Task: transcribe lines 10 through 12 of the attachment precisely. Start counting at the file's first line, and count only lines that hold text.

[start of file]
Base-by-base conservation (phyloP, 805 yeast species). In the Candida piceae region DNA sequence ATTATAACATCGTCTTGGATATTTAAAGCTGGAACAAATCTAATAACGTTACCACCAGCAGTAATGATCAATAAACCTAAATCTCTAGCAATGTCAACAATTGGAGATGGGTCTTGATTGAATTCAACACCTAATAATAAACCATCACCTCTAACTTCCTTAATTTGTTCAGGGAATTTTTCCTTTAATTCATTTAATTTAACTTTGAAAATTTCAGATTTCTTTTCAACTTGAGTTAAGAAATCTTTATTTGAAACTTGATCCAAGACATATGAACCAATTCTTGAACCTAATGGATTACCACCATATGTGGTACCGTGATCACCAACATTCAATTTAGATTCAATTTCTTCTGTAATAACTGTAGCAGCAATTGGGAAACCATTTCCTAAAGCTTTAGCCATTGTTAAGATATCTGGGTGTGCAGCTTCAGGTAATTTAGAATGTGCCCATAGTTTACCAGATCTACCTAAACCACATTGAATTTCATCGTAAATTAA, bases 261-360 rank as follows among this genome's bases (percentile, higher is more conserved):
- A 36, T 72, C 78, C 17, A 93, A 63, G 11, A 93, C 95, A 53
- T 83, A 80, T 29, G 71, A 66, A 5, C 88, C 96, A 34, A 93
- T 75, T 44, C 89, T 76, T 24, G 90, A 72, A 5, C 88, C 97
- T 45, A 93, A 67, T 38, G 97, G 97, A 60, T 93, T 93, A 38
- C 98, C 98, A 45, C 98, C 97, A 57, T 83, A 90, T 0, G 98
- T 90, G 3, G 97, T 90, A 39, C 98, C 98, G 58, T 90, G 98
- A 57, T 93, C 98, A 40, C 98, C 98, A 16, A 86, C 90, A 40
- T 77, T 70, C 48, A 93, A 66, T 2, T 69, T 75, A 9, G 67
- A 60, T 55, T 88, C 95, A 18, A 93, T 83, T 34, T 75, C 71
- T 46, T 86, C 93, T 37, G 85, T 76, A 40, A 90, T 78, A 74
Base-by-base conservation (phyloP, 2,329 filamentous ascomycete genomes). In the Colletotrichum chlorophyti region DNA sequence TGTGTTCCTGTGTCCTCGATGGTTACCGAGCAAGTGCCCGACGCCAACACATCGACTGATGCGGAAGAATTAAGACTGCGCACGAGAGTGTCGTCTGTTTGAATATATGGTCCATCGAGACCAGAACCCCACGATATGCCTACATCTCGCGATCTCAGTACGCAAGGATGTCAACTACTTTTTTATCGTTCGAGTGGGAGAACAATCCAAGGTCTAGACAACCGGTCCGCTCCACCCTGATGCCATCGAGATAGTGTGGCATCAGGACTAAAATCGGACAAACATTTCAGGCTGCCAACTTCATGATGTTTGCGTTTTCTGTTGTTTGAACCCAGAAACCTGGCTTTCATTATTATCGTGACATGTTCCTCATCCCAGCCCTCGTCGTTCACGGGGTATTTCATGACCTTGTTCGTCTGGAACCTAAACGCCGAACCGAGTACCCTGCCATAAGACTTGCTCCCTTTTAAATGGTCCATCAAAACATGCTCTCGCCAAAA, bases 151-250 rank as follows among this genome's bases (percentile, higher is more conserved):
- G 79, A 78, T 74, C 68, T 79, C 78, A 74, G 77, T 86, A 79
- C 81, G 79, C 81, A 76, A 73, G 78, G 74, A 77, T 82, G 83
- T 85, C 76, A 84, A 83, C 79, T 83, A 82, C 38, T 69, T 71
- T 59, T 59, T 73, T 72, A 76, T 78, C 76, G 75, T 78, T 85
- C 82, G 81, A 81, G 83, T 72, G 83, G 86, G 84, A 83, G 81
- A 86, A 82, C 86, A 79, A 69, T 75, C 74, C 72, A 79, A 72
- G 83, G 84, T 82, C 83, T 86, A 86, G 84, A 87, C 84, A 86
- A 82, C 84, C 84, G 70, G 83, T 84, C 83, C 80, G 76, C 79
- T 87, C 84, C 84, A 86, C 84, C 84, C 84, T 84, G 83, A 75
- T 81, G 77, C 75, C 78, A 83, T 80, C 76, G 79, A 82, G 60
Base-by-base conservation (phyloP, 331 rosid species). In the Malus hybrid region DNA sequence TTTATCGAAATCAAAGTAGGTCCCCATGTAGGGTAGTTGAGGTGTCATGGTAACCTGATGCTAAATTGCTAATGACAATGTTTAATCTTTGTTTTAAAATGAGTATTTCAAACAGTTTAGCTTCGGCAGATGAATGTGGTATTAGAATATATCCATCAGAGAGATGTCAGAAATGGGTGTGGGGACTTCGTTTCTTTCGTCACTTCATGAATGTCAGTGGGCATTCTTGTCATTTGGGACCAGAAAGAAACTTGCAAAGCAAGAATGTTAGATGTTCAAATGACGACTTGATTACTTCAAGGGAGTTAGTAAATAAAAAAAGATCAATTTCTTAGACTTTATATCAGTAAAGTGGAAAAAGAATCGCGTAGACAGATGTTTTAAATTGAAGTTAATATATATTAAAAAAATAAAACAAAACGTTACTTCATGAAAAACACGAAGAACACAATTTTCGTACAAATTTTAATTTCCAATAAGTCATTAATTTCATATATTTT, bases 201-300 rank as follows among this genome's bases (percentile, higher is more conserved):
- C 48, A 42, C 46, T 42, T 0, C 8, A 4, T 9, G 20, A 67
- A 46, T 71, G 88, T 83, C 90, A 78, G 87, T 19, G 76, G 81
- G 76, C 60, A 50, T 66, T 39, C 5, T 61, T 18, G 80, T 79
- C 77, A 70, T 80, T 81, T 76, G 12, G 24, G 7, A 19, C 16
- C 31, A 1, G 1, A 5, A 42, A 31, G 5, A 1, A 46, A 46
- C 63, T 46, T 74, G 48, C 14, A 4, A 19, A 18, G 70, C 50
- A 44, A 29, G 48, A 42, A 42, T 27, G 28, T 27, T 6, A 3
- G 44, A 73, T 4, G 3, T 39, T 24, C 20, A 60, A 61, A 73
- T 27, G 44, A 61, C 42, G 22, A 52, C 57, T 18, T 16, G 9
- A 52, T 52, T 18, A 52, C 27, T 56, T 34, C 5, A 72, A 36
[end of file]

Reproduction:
- A 60, T 55, T 88, C 95, A 18, A 93, T 83, T 34, T 75, C 71
- T 46, T 86, C 93, T 37, G 85, T 76, A 40, A 90, T 78, A 74
Base-by-base conservation (phyloP, 2,329 filamentous ascomycete genomes). In the Colletotrichum chlorophyti region DNA sequence TGTGTTCCTGTGTCCTCGATGGTTACCGAGCAAGTGCCCGACGCCAACACATCGACTGATGCGGAAGAATTAAGACTGCGCACGAGAGTGTCGTCTGTTTGAATATATGGTCCATCGAGACCAGAACCCCACGATATGCCTACATCTCGCGATCTCAGTACGCAAGGATGTCAACTACTTTTTTATCGTTCGAGTGGGAGAACAATCCAAGGTCTAGACAACCGGTCCGCTCCACCCTGATGCCATCGAGATAGTGTGGCATCAGGACTAAAATCGGACAAACATTTCAGGCTGCCAACTTCATGATGTTTGCGTTTTCTGTTGTTTGAACCCAGAAACCTGGCTTTCATTATTATCGTGACATGTTCCTCATCCCAGCCCTCGTCGTTCACGGGGTATTTCATGACCTTGTTCGTCTGGAACCTAAACGCCGAACCGAGTACCCTGCCATAAGACTTGCTCCCTTTTAAATGGTCCATCAAAACATGCTCTCGCCAAAA, bases 151-250 rank as follows among this genome's bases (percentile, higher is more conserved):